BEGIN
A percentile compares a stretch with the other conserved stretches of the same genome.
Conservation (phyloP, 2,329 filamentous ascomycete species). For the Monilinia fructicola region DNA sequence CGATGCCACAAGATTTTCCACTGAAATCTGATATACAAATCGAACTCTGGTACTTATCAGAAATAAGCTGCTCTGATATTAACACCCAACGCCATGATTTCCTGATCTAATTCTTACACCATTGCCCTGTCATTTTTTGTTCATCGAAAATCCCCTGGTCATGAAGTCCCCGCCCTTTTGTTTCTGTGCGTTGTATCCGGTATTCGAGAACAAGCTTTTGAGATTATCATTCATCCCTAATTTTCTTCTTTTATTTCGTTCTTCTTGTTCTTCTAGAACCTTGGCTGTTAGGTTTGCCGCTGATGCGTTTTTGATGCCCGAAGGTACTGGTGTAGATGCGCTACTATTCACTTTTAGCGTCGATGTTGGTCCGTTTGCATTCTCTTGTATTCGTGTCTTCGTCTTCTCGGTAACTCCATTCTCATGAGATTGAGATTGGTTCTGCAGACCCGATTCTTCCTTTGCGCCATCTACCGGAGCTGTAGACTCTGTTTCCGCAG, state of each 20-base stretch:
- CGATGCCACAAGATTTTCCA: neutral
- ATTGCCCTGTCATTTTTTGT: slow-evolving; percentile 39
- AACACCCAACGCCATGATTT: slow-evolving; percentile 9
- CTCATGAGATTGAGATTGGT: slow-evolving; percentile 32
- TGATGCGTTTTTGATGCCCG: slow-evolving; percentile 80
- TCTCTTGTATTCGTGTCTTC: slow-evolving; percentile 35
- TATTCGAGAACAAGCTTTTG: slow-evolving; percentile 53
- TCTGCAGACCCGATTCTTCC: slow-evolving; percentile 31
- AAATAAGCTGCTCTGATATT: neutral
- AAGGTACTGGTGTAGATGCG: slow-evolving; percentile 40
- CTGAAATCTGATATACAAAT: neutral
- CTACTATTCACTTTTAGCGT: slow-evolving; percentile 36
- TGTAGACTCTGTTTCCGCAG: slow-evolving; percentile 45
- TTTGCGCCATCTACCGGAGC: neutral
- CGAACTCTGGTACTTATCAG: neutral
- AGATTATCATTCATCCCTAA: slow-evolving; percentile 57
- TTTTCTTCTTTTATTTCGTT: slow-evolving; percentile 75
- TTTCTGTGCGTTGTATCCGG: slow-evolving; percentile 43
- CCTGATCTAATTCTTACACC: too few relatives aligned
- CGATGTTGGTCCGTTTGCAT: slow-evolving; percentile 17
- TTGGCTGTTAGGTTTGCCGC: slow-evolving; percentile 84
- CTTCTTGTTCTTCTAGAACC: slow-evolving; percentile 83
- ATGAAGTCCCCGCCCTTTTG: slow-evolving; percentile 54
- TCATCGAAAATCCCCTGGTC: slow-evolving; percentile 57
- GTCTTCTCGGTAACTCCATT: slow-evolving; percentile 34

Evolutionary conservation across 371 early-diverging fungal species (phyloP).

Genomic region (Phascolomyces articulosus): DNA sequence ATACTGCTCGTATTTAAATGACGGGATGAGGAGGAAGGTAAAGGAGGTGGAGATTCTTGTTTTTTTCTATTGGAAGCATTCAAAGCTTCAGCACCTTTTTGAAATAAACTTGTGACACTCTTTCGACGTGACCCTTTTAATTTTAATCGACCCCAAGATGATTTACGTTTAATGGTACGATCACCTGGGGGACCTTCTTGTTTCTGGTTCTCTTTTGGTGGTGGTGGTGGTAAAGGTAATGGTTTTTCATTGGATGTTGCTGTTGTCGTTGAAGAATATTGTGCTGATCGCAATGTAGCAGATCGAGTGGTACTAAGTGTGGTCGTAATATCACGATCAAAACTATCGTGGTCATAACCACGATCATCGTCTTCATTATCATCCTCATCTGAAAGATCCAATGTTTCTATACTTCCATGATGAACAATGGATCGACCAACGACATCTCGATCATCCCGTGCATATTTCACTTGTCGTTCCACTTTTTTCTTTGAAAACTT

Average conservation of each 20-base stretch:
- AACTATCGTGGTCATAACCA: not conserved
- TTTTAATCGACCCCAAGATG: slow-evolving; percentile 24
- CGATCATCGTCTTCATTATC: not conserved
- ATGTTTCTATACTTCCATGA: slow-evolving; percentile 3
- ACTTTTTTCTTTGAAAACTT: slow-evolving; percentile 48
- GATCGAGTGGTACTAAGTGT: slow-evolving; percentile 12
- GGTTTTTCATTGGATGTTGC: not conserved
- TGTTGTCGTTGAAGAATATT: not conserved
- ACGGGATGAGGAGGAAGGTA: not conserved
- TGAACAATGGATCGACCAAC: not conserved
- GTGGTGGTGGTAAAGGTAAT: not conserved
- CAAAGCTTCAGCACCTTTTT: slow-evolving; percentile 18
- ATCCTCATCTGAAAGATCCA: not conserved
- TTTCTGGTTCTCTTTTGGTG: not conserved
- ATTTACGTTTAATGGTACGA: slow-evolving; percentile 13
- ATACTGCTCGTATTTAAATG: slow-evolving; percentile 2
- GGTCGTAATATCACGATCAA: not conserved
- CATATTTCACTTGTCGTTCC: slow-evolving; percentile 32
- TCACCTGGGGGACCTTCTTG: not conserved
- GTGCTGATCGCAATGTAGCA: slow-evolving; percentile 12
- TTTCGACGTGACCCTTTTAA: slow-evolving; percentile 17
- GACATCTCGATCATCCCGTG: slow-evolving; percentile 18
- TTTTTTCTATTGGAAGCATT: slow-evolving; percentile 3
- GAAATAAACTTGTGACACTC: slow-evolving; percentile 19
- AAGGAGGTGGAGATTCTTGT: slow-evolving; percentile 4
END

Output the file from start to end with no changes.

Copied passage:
A percentile compares a stretch with the other conserved stretches of the same genome.
Conservation (phyloP, 2,329 filamentous ascomycete species). For the Monilinia fructicola region DNA sequence CGATGCCACAAGATTTTCCACTGAAATCTGATATACAAATCGAACTCTGGTACTTATCAGAAATAAGCTGCTCTGATATTAACACCCAACGCCATGATTTCCTGATCTAATTCTTACACCATTGCCCTGTCATTTTTTGTTCATCGAAAATCCCCTGGTCATGAAGTCCCCGCCCTTTTGTTTCTGTGCGTTGTATCCGGTATTCGAGAACAAGCTTTTGAGATTATCATTCATCCCTAATTTTCTTCTTTTATTTCGTTCTTCTTGTTCTTCTAGAACCTTGGCTGTTAGGTTTGCCGCTGATGCGTTTTTGATGCCCGAAGGTACTGGTGTAGATGCGCTACTATTCACTTTTAGCGTCGATGTTGGTCCGTTTGCATTCTCTTGTATTCGTGTCTTCGTCTTCTCGGTAACTCCATTCTCATGAGATTGAGATTGGTTCTGCAGACCCGATTCTTCCTTTGCGCCATCTACCGGAGCTGTAGACTCTGTTTCCGCAG, state of each 20-base stretch:
- CGATGCCACAAGATTTTCCA: neutral
- ATTGCCCTGTCATTTTTTGT: slow-evolving; percentile 39
- AACACCCAACGCCATGATTT: slow-evolving; percentile 9
- CTCATGAGATTGAGATTGGT: slow-evolving; percentile 32
- TGATGCGTTTTTGATGCCCG: slow-evolving; percentile 80
- TCTCTTGTATTCGTGTCTTC: slow-evolving; percentile 35
- TATTCGAGAACAAGCTTTTG: slow-evolving; percentile 53
- TCTGCAGACCCGATTCTTCC: slow-evolving; percentile 31
- AAATAAGCTGCTCTGATATT: neutral
- AAGGTACTGGTGTAGATGCG: slow-evolving; percentile 40
- CTGAAATCTGATATACAAAT: neutral
- CTACTATTCACTTTTAGCGT: slow-evolving; percentile 36
- TGTAGACTCTGTTTCCGCAG: slow-evolving; percentile 45
- TTTGCGCCATCTACCGGAGC: neutral
- CGAACTCTGGTACTTATCAG: neutral
- AGATTATCATTCATCCCTAA: slow-evolving; percentile 57
- TTTTCTTCTTTTATTTCGTT: slow-evolving; percentile 75
- TTTCTGTGCGTTGTATCCGG: slow-evolving; percentile 43
- CCTGATCTAATTCTTACACC: too few relatives aligned
- CGATGTTGGTCCGTTTGCAT: slow-evolving; percentile 17
- TTGGCTGTTAGGTTTGCCGC: slow-evolving; percentile 84
- CTTCTTGTTCTTCTAGAACC: slow-evolving; percentile 83
- ATGAAGTCCCCGCCCTTTTG: slow-evolving; percentile 54
- TCATCGAAAATCCCCTGGTC: slow-evolving; percentile 57
- GTCTTCTCGGTAACTCCATT: slow-evolving; percentile 34

Evolutionary conservation across 371 early-diverging fungal species (phyloP).

Genomic region (Phascolomyces articulosus): DNA sequence ATACTGCTCGTATTTAAATGACGGGATGAGGAGGAAGGTAAAGGAGGTGGAGATTCTTGTTTTTTTCTATTGGAAGCATTCAAAGCTTCAGCACCTTTTTGAAATAAACTTGTGACACTCTTTCGACGTGACCCTTTTAATTTTAATCGACCCCAAGATGATTTACGTTTAATGGTACGATCACCTGGGGGACCTTCTTGTTTCTGGTTCTCTTTTGGTGGTGGTGGTGGTAAAGGTAATGGTTTTTCATTGGATGTTGCTGTTGTCGTTGAAGAATATTGTGCTGATCGCAATGTAGCAGATCGAGTGGTACTAAGTGTGGTCGTAATATCACGATCAAAACTATCGTGGTCATAACCACGATCATCGTCTTCATTATCATCCTCATCTGAAAGATCCAATGTTTCTATACTTCCATGATGAACAATGGATCGACCAACGACATCTCGATCATCCCGTGCATATTTCACTTGTCGTTCCACTTTTTTCTTTGAAAACTT

Average conservation of each 20-base stretch:
- AACTATCGTGGTCATAACCA: not conserved
- TTTTAATCGACCCCAAGATG: slow-evolving; percentile 24
- CGATCATCGTCTTCATTATC: not conserved
- ATGTTTCTATACTTCCATGA: slow-evolving; percentile 3
- ACTTTTTTCTTTGAAAACTT: slow-evolving; percentile 48
- GATCGAGTGGTACTAAGTGT: slow-evolving; percentile 12
- GGTTTTTCATTGGATGTTGC: not conserved
- TGTTGTCGTTGAAGAATATT: not conserved
- ACGGGATGAGGAGGAAGGTA: not conserved
- TGAACAATGGATCGACCAAC: not conserved
- GTGGTGGTGGTAAAGGTAAT: not conserved
- CAAAGCTTCAGCACCTTTTT: slow-evolving; percentile 18
- ATCCTCATCTGAAAGATCCA: not conserved
- TTTCTGGTTCTCTTTTGGTG: not conserved
- ATTTACGTTTAATGGTACGA: slow-evolving; percentile 13
- ATACTGCTCGTATTTAAATG: slow-evolving; percentile 2
- GGTCGTAATATCACGATCAA: not conserved
- CATATTTCACTTGTCGTTCC: slow-evolving; percentile 32
- TCACCTGGGGGACCTTCTTG: not conserved
- GTGCTGATCGCAATGTAGCA: slow-evolving; percentile 12
- TTTCGACGTGACCCTTTTAA: slow-evolving; percentile 17
- GACATCTCGATCATCCCGTG: slow-evolving; percentile 18
- TTTTTTCTATTGGAAGCATT: slow-evolving; percentile 3
- GAAATAAACTTGTGACACTC: slow-evolving; percentile 19
- AAGGAGGTGGAGATTCTTGT: slow-evolving; percentile 4